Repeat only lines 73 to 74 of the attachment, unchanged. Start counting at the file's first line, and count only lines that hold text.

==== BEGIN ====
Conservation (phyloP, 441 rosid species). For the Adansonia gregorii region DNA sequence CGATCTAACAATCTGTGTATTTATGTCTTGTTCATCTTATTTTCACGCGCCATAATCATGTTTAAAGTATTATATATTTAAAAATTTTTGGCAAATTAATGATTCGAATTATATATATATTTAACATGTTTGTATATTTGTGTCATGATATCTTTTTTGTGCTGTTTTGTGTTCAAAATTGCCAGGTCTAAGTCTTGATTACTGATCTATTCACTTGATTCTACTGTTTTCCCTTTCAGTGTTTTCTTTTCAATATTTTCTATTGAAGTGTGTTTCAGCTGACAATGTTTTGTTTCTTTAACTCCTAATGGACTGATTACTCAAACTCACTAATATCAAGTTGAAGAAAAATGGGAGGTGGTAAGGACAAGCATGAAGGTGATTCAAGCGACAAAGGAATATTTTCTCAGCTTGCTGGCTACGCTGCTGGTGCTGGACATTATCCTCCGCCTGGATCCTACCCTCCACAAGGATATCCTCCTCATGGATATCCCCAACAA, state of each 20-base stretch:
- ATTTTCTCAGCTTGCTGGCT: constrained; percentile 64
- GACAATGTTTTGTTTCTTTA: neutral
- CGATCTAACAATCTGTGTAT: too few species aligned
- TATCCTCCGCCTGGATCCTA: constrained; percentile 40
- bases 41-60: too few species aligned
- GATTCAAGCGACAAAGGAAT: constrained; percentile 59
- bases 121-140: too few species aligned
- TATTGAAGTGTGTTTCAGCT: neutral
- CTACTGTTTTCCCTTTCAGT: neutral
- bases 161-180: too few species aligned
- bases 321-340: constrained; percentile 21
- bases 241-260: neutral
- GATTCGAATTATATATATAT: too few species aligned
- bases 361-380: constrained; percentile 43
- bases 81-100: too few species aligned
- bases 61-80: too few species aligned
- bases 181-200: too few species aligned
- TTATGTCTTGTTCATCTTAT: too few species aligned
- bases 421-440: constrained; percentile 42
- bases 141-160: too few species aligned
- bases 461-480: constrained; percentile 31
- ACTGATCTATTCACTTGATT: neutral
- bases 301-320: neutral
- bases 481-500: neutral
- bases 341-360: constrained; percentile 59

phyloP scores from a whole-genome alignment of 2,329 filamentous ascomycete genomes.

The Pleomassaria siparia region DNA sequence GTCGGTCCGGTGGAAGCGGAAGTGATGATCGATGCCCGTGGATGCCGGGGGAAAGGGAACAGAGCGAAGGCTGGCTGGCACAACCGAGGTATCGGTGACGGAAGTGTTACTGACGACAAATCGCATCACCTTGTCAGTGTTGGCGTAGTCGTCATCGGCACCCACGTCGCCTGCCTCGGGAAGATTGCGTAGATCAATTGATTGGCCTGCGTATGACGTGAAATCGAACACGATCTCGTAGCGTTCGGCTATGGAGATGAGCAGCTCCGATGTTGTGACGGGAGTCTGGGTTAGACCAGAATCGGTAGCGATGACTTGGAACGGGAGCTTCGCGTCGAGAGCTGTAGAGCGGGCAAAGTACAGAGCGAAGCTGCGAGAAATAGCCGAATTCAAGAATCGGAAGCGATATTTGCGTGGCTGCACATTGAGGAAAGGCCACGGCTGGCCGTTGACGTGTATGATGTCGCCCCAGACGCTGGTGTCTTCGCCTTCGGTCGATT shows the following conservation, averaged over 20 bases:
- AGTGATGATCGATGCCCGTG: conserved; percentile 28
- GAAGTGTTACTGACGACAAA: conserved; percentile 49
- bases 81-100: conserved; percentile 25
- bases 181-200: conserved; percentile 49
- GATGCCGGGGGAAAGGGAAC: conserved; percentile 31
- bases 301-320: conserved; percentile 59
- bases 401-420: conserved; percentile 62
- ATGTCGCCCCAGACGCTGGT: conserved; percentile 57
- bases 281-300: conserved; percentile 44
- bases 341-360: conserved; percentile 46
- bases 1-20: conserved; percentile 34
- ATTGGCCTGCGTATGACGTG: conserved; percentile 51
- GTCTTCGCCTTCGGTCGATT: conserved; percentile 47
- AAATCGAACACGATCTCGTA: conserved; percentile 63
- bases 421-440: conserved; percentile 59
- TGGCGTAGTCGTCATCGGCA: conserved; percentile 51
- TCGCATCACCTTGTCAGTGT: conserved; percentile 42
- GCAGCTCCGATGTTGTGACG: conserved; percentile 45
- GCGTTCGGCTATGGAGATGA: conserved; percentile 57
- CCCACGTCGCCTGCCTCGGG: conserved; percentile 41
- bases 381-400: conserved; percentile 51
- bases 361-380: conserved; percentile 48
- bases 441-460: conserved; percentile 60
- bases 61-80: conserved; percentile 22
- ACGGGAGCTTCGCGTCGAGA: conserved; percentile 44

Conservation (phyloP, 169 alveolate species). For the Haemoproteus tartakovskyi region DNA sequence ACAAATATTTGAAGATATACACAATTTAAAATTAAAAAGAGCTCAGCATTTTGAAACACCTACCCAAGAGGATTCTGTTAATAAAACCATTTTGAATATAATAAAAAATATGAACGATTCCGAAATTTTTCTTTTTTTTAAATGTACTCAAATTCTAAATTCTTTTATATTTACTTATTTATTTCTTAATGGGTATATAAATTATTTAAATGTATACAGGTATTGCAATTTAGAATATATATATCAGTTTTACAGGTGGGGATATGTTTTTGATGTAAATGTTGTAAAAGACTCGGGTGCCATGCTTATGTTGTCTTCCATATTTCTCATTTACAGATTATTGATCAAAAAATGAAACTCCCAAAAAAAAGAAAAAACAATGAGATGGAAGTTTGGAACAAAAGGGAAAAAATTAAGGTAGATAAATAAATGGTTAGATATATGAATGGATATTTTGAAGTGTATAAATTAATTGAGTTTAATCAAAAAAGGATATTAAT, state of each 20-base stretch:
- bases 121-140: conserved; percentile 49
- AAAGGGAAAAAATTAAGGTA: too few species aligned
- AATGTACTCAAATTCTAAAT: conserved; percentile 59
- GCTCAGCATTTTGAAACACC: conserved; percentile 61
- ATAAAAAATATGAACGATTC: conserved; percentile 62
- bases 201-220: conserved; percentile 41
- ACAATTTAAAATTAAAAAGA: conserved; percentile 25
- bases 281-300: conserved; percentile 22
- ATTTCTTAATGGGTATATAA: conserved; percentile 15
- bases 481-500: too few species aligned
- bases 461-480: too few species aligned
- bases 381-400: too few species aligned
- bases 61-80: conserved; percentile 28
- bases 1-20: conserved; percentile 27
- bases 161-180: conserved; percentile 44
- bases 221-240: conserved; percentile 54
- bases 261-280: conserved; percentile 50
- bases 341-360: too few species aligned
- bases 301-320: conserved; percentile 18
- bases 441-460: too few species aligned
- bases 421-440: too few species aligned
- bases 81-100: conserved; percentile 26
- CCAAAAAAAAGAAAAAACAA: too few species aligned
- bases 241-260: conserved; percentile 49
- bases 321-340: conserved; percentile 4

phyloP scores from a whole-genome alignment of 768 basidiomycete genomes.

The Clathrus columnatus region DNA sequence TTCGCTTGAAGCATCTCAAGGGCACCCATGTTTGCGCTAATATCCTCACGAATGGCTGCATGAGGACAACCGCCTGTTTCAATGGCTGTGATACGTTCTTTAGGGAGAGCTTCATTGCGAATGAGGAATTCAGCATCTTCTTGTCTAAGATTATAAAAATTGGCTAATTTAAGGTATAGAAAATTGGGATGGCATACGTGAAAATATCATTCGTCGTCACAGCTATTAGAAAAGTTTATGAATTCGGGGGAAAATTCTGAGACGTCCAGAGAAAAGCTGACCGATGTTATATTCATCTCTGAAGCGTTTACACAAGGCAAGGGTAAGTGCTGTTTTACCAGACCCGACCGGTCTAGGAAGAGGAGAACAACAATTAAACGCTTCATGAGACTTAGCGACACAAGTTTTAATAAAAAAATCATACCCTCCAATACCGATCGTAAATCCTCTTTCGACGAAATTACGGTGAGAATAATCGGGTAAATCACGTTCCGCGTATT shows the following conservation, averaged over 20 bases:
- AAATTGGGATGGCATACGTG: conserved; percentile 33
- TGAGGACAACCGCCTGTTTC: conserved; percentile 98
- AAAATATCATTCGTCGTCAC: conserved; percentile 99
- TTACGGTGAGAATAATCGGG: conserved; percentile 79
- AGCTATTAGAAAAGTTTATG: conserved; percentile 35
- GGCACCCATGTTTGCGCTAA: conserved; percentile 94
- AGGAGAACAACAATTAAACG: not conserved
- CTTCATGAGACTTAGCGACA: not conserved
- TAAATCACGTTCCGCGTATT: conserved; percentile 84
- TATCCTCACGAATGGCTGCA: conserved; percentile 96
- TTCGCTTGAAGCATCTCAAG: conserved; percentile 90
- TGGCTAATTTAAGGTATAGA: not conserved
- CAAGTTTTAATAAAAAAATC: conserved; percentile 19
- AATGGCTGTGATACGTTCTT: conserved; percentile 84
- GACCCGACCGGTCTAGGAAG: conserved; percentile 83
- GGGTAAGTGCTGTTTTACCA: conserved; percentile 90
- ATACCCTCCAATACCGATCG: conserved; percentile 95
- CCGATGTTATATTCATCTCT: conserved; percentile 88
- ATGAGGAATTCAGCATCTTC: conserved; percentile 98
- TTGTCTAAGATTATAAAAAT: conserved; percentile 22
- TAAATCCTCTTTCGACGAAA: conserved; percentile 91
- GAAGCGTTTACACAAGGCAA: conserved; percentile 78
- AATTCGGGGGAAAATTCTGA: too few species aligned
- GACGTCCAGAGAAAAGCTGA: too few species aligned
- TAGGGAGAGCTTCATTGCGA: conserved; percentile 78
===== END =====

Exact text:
- bases 301-320: conserved; percentile 18
- bases 441-460: too few species aligned